In 1972, as the Vietnam War dragged on and Richard Nixon’s landslide re-election loomed, David Bowie released “The Rise and Fall of Ziggy Stardust and the Spiders from Mars.” That album’s first song, “FiveYears,” imagines the overwhelming chaos of the day that the Earth finds out it is only half a decade away from doom: “A girl my age went off her head, hit some tiny children / If the black hadn’t a-pulled her off, I think she would have killed them / A soldier with a broken arm, fixed his stare to the wheels of a Cadillac / A cop knelt and kissed the feet of a priest, and a queer threw up at the sight of that.”

Fast forward to 2008. If Bowie’s song is about the first hours after mankind gets word that the apocalypse is coming, TV on the Radio’s new album “Dear Science,” sounds like the last night before it arrives. At an after-hours goodbye party for the human race, the band alternates between elegy and celebration, while the kids on the dance-floor just want to grind like there’s no tomorrow. It’s a record about finding your soul as you’re losing your life, finding a way to “Laugh / In the face of death under masthead / Hold your breath through late breaking disasters” that seem all too real.

Over 11 songs full of pulsing digital loops and almost inhumanly precise drumming (the band abandoned drum machines for the surreal precision of Jaleel Bunton after their first LP, 2004’s unfortunately titled “Desperate Youth, Blood Thirsty Babes”), “Dear Science,” rages against war and the emptiness of modern culture (“Red Dress” and “Crying”), juxtaposes hand claps and childish la-la-la’s with images of hopelessness and confusion (“Halfway Home” and “DLZ”), and dials back the tempo for slowly unfolding abstractions of love among the ruins (“Stork and Owl” and “Family Tree”). Two of the album’s most successful cuts are its most playful: First single “Golden Age”, more pop than anything the band has done to date, insists through the surrounding gloom that “There’s a golden age / comin’ round/ … like the sun spittin’ happiness into the hereafter, and the final track “Lover’s Day” finds singer Tunde Adebimpe trying to convince a would-be partner to “ball so hard / we’ll break the walls.”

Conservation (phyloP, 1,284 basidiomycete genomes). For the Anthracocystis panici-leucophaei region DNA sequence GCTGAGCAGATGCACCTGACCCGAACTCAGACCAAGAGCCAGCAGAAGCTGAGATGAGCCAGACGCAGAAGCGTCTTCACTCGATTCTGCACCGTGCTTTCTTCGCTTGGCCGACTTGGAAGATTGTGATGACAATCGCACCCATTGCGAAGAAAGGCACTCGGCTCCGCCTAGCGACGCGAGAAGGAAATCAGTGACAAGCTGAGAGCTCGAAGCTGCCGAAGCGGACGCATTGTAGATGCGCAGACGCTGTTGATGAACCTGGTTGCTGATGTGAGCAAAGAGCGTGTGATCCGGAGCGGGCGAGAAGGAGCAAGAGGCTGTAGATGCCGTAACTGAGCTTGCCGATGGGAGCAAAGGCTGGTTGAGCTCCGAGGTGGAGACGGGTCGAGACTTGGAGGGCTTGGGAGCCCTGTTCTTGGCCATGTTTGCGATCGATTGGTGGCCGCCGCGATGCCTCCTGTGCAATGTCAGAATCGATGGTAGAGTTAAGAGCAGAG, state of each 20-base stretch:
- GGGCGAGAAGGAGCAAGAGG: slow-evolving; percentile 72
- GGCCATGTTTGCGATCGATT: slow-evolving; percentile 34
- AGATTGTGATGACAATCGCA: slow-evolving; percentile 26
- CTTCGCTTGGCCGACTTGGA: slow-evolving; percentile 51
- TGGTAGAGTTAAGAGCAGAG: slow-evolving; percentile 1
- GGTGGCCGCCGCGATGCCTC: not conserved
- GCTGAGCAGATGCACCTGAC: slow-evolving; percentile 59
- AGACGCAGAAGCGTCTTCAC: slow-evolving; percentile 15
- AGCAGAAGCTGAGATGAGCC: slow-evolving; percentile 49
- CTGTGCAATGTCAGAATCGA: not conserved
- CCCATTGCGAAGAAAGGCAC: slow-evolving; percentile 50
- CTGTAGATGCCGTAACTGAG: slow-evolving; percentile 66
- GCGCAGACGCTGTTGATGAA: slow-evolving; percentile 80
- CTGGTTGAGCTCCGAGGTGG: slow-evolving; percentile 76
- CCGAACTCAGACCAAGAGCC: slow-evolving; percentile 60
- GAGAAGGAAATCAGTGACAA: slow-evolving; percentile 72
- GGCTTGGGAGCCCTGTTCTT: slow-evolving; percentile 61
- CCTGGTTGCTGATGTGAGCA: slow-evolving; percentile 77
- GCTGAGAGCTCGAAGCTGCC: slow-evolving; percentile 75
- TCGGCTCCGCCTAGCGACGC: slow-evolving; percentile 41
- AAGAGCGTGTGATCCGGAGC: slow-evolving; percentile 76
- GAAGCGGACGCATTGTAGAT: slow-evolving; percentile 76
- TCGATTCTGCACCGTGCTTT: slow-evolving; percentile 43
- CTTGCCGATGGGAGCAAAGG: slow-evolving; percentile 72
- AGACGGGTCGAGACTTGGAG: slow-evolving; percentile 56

TV on the Radio has always operated in its own idiom. Adebimpe and guitarist Kyp Malone’s voices cut across Dave Sitek’s complex production, which combines African rhythms with densely melodic computerized noise patterns. “Dear Science,” sounds exactly like a TV on the Radio record without sounding exactly like the other TV on the Radio records; the driving howl of 2006’s “Wolf Like Me” (“Gonna teach you tricks that’ll blow your mongrel mind”) has been replaced by the horns, strings and background whispers of “Love Dog” (“Lonely little love dog / No one knows the name of”) but the songs are clearly of the same breed. This is not the only time the record strikes an unexpectedly soft note; the essence of the music remains the same. While the album lacks a track with the intensity of “Wolf” or “Staring at the Sun,” the new songs make up in texture what they lack in propulsion. That is not to say “Science” lacks bite, but longtime listeners might be surprised by its lack of sharp angles.

Emblazoned in the liner notes is an official-looking seal ringed with the words “Quianam Omnes Moriuntur,” which translate to: “Why is everybody dying?” It is a question “Dear Science,” does not attempt to answer, nor does it need to. By making music this original and vibrant, Adebimpe and company suggest that neither the band nor humanity is on its way out quite yet.